8. LIFE, AND CHOLERA, IN MEEAN MEER
The Barracks not being in thorough repair the men were encamped in rear of
the hospital and adjoining the graveyard while the officers moved into which
bungalows as were available. During the whole time of the march the
Reqt lost not a single man and indeed from the first to the last no march could
have been better conducted or was more in accordance with the wishes of officers
The officers for amusement when in camp strolled out on shooting parties and in general among them brought in more game than could be consumed such as deer, hares, quail, ducks etc while with the men the majority employed themselves in hunting jackals with packs of mongrel dogs of all sorts and species from the Anglo-Indian bred to the parriah.
25 Feb 1862. Today I was gazetted to the 1st Bn 8 Kings Regt on exchange with Qr Mr Keating, that Corps being in England.
3 March 1862. Barracks being ready for a portion of the Regt the following Companies moved into them - No.2 - 3 - 4 - 5 and the Band and the other companies on the 4th or a few days afterwards.
5th March 1862. A sad accident occurred here a few days ago to Lieut Bagnal of the 7th Fusiliers, who was staying till the arrival of part of his Regt at Meean Meer by which he lost his life, the circumstances being on one evening that he dined at the 19th Mess and on going home with Ensign Moir l9th Foot fell off his horse through the stirrup of his saddle breaking thereby precipitating him on the top of his head and being a heavy man caused concussion of the brain from which he never rallied.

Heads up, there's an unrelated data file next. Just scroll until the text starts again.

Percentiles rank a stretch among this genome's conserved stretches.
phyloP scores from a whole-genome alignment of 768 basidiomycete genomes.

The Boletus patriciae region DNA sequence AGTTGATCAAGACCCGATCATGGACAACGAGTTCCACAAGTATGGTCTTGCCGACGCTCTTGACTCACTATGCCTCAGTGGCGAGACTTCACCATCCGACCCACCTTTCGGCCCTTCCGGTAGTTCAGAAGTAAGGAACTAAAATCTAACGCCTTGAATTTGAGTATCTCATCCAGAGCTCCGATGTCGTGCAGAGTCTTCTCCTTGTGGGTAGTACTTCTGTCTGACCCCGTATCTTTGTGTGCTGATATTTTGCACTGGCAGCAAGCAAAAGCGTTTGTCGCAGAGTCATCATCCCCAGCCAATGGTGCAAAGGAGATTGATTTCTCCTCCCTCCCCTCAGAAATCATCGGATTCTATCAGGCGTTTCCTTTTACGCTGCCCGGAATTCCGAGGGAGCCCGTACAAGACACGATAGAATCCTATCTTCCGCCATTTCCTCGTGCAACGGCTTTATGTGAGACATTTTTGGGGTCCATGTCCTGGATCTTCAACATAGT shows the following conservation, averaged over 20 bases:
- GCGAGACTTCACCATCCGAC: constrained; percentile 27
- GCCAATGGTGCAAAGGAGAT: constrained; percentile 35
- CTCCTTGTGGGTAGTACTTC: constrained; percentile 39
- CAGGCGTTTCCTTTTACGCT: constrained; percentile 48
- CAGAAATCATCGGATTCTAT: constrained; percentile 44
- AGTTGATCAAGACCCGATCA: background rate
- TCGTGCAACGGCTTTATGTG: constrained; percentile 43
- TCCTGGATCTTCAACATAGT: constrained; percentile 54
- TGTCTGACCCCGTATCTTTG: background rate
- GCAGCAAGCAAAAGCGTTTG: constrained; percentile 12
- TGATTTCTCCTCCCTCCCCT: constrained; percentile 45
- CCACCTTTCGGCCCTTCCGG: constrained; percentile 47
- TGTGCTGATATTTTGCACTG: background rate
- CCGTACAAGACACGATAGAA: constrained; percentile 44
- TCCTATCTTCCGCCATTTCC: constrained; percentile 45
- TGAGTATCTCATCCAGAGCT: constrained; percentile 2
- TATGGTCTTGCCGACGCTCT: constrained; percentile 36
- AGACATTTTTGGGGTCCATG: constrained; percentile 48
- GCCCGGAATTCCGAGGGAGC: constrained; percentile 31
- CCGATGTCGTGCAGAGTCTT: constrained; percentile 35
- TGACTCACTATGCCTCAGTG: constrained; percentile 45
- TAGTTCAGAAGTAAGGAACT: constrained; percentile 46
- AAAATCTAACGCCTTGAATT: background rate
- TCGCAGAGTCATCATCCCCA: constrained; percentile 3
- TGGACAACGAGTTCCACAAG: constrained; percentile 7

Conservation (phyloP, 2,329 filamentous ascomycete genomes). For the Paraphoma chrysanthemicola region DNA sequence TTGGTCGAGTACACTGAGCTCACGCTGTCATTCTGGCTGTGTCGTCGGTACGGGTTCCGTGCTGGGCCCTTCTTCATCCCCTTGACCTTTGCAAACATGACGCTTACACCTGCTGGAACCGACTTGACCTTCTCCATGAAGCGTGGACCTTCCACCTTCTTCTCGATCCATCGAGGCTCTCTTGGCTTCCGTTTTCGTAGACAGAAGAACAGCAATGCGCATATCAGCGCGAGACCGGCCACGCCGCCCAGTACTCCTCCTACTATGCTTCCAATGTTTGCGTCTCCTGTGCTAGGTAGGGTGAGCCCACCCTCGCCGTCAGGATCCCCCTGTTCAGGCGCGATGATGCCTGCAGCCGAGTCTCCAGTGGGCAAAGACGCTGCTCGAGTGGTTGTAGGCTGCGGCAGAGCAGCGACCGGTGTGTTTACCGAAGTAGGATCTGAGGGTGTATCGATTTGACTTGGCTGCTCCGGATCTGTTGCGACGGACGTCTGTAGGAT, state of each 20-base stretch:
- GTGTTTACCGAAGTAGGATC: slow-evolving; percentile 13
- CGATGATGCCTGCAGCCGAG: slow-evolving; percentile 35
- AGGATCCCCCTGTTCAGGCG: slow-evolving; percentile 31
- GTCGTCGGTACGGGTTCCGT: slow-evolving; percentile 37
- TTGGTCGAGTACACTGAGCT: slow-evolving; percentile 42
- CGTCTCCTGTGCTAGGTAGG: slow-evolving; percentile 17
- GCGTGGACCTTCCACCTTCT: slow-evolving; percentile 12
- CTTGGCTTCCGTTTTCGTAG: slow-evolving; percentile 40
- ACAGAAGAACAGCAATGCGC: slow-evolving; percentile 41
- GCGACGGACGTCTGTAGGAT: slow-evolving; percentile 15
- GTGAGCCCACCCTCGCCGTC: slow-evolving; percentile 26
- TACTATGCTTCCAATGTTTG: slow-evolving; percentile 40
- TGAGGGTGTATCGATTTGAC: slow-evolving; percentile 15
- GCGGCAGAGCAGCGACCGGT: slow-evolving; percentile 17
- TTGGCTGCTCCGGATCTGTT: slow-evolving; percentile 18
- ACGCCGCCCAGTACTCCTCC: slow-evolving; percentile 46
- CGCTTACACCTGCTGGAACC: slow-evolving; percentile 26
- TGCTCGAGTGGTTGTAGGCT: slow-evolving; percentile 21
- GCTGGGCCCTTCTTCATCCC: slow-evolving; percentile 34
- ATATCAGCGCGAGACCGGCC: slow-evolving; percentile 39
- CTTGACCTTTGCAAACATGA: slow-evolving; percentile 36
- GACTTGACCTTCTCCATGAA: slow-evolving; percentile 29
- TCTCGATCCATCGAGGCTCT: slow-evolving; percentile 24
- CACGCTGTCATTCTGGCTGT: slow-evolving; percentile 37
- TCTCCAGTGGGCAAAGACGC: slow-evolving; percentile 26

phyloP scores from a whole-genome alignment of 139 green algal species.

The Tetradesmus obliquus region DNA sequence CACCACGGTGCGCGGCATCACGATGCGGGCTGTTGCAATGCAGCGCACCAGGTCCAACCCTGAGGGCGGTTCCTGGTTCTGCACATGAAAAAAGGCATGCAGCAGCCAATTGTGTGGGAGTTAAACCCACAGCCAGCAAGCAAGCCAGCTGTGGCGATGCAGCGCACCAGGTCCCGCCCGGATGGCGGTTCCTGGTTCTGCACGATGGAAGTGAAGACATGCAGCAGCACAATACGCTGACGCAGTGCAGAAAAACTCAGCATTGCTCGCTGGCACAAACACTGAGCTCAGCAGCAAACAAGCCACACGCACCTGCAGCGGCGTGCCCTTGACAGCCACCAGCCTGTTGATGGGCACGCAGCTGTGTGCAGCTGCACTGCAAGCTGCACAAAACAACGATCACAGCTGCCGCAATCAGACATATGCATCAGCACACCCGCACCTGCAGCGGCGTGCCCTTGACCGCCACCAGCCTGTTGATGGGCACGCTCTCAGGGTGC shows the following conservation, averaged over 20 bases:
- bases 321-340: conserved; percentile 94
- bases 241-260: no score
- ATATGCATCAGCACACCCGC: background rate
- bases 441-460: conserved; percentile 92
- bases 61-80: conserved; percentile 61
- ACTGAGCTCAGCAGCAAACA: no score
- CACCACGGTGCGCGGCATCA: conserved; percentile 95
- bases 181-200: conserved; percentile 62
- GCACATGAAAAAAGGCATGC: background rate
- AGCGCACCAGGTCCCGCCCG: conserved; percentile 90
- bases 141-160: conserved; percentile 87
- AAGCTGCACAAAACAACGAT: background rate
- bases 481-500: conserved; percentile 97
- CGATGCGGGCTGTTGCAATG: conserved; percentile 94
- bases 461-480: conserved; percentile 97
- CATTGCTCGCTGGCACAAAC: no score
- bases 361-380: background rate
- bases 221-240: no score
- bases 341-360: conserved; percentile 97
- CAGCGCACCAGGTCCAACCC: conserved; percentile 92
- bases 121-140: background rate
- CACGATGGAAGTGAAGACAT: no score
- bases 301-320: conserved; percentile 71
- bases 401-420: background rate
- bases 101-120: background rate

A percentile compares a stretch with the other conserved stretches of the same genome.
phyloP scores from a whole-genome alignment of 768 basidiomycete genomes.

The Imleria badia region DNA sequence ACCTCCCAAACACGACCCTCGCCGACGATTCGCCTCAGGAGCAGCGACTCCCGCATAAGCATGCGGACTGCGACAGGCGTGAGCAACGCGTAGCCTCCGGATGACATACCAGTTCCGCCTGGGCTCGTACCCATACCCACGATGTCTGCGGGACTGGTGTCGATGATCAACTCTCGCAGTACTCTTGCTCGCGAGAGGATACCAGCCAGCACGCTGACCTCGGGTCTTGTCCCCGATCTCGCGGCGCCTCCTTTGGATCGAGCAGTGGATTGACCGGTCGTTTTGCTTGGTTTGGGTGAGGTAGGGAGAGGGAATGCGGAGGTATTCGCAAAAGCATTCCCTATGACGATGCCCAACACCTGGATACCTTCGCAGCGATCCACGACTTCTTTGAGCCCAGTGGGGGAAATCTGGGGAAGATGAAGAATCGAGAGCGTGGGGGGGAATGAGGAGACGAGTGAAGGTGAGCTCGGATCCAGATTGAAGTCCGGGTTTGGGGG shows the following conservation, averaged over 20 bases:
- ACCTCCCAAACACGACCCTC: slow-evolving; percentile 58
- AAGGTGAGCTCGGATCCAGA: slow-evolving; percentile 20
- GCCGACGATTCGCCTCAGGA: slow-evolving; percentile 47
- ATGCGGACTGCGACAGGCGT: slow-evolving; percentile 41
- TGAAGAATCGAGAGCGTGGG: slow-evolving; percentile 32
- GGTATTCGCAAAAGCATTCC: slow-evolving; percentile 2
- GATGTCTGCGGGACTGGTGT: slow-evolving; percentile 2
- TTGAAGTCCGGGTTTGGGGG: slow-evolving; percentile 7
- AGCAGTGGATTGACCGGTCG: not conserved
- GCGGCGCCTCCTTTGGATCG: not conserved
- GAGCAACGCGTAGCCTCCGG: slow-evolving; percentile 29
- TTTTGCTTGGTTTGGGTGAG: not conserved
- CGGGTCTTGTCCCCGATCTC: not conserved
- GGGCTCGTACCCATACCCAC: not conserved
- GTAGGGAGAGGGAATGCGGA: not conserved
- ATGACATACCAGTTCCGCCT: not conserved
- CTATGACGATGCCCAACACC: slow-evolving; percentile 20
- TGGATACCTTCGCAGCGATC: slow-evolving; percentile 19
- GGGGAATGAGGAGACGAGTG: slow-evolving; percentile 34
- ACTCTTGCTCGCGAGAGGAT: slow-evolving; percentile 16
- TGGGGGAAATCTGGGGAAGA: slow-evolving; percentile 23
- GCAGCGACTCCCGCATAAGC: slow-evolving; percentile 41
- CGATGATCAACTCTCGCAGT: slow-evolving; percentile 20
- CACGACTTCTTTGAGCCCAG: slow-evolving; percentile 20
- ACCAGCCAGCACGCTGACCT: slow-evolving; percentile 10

His funeral took place today at the burial ground behind the Hospital at which many Officers of various Corps were present.
In describing the situation and description of the barracks at Meean Meer it will be well to state what took place shortly before the arrival of the 19th Foot and which the subjoined is only a memorandum of the truth.
It appears that in these healthy looking buildings the ravages of cholera in 1862 took off some hundreds of soldiers belonging to the 52nd and 94th Regiments and so persistent was this scourge that it became almost beyond control. The origin was supposed to be from the opinion of a Medical Commission that of contamination, the water in the wells being polluted and poisoned by the effluvia from cesspools that had not been cleaned out for years, and which had been accumulating so long as to find its way through the pores of the earth into the wells used for drinking and other necessary purposes, these cesspools being attached to the privies and wash-houses in the form of wells wide and deep yet covered over with masonry. After this discovery had been made it was then found necessary to empty these pollutions and to have them filled in besides adopting some other means for carrying away the refuse as owing to the flatness of the land no fall of sufficient descent could be obtained.
With regard to the Barracks they are what in India is termed pereka built, consisting of 10 for the men and 7 for married families each of these latter containing 20 rooms while those for the men being intended for 100 beds. Attached to each building there is a wash-house and for the whole range 13 buildings for cooking purposes besides two plunging baths, an orderly room, a schoolroom and a Serjeants mess room the latter much too small for its purpose.